5. MAGNET

    CERN Multimedia

    Benoit Curé

    2010-01-01

    Operation of the magnet has gone quite smoothly during the first half of this year. The magnet has been at 4.5K for the full period since January. There was an unplanned short stop due to the CERN-wide power outage on May 28th, which caused a slow dump of the magnet. Since this occurred just before a planned technical stop of the LHC, during which access in the experimental cavern was authorized, it was decided to leave the magnet OFF until 2nd June, when magnet was ramped up again to 3.8T. The magnet system experienced a fault also resulting in a slow dump on April 14th. This was triggered by a thermostat on a filter choke in the 20kA DC power converter. The threshold of this thermostat is 65°C. However, no variation in the water-cooling flow rate or temperature was observed. Vibration may have been the root cause of the fault. All the thermostats have been checked, together with the cables, connectors and the read out card. The tightening of the inductance fixations has also been checked. More tem...

  6. MAGNET

    CERN Multimedia

    B. Curé

    2012-01-01

      The magnet was energised at the beginning of March 2012 at a low current to check all the MSS safety chains. Then the magnet was ramped up to 3.8 T on 6 March 2012. Unfortunately two days later an unintentional switch OFF of the power converter caused a slow dump. This was due to a misunderstanding of the CCC (CERN Control Centre) concerning the procedure to apply for the CMS converter control according to the beam-mode status at that time. Following this event, the third one since 2009, a discussion was initiated to define possible improvement, not only on software and procedures in the CCC, but also to evaluate the possibility to upgrade the CMS hardware to prevent such discharge from occurring because of incorrect procedure implementations. The magnet operation itself was smooth, and no power cuts took place. As a result, the number of magnetic cycles was reduced to the minimum, with only two full magnetic cycles from 0 T to 3.8 T. Nevertheless the magnet suffered four stops of the cryogeni...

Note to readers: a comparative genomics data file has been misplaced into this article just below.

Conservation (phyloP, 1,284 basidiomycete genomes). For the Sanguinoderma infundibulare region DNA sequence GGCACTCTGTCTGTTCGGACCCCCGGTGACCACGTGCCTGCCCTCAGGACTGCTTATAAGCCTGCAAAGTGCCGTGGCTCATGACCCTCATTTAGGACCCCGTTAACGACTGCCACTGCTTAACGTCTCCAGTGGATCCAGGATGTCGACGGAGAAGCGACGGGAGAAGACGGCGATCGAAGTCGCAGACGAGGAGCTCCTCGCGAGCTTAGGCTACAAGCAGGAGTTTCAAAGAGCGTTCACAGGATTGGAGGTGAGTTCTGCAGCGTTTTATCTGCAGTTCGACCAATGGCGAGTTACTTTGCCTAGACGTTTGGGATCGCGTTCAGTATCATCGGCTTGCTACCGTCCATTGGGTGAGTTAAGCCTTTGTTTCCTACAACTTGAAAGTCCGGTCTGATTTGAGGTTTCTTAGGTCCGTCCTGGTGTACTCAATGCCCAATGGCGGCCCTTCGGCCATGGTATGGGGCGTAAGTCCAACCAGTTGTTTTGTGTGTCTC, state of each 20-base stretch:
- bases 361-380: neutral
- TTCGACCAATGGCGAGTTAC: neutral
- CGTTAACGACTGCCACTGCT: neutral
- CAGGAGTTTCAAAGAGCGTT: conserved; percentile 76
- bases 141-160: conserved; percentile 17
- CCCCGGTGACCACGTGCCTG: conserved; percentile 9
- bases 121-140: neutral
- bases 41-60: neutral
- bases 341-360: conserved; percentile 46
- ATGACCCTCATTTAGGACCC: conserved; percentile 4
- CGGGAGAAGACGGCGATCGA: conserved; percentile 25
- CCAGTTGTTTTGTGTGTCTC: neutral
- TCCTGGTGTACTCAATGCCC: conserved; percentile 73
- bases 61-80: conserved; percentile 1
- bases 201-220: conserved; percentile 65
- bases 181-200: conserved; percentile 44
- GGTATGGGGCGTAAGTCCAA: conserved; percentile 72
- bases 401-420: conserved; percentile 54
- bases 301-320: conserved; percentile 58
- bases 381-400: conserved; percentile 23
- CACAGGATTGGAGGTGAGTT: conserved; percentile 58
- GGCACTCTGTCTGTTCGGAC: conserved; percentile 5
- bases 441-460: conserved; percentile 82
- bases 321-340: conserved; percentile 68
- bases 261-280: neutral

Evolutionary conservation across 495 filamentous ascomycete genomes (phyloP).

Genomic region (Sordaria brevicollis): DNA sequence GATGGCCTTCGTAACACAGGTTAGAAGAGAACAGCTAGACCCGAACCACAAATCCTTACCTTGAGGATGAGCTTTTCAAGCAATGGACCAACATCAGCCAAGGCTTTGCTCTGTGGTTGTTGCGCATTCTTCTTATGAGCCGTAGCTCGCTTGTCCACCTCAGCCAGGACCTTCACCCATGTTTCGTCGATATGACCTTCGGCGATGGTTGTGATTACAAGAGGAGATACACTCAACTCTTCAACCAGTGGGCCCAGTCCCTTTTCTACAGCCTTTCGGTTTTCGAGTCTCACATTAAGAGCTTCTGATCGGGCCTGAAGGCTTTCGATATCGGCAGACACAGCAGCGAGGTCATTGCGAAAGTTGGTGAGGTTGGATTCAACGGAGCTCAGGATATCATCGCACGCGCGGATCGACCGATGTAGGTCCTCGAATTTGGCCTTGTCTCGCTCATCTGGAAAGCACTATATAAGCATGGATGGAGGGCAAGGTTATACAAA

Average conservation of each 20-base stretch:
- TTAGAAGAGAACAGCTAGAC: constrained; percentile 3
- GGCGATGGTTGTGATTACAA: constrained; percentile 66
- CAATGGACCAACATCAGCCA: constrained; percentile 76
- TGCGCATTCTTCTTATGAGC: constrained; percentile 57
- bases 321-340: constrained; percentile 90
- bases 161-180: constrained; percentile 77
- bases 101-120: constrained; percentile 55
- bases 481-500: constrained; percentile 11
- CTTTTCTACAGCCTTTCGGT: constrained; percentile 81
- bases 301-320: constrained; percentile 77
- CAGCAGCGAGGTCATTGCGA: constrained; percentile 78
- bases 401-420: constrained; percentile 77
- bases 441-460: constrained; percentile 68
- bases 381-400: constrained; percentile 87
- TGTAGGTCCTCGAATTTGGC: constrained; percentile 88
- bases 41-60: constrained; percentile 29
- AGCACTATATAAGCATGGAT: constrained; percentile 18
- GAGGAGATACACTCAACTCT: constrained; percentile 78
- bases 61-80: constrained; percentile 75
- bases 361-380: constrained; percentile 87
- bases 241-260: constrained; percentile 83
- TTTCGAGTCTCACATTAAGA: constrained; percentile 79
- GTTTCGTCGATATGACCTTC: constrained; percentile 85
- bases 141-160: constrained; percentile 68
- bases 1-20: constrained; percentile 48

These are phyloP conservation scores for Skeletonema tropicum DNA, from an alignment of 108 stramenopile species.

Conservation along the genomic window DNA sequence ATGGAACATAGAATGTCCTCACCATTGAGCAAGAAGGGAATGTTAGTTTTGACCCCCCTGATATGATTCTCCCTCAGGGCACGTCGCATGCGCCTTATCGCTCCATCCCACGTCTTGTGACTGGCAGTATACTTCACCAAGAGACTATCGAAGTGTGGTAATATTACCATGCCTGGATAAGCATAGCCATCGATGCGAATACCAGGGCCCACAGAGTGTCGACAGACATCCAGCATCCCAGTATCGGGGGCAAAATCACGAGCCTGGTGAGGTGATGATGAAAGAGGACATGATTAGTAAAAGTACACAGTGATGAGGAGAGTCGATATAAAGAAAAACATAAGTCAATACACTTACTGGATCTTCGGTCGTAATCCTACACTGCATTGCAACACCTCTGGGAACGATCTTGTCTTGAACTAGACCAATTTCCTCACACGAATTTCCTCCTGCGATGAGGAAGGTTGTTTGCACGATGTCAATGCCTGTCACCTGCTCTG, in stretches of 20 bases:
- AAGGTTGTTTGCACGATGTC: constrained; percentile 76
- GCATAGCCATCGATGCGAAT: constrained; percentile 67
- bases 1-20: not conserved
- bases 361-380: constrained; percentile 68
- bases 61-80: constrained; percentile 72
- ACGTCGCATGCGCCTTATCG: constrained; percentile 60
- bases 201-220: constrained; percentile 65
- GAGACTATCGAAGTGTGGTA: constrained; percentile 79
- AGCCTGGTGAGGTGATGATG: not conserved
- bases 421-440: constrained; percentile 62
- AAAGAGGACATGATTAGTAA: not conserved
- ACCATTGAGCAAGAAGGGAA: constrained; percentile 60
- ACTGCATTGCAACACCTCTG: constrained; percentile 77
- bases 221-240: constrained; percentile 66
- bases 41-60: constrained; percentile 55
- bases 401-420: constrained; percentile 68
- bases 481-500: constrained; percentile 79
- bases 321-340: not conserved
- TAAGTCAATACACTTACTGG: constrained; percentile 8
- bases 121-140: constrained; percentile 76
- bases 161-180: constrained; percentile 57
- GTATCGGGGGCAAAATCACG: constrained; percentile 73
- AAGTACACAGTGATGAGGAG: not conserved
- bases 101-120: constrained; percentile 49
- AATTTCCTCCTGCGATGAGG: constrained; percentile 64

7. MAGNET

    CERN Multimedia

    B. Curé

    2012-01-01

      Following the unexpected magnet stops last August due to sequences of unfortunate events on the services and cryogenics [see CMS internal report], a few more events and initiatives again disrupted the magnet operation. All the magnet parameters stayed at their nominal values during this period without any fault or alarm on the magnet control and safety systems. The magnet was stopped for the September technical stop to allow interventions in the experimental cavern on the detector services. On 1 October, to prepare the transfer of the liquid nitrogen tank on its new location, several control cables had to be removed. One cable was cut mistakenly, causing a digital input card to switch off, resulting in a cold-box (CB) stop. This tank is used for the pre-cooling of the magnet from room temperature down to 80 K, and for this reason it is controlled through the cryogenics control system. Since the connection of the CB was only allowed for a field below 2 T to avoid the risk of triggering a fast d...

  8. PREFACE: 2nd International Conference and Young Scientist School ''Magnetic resonance imaging in biomedical research''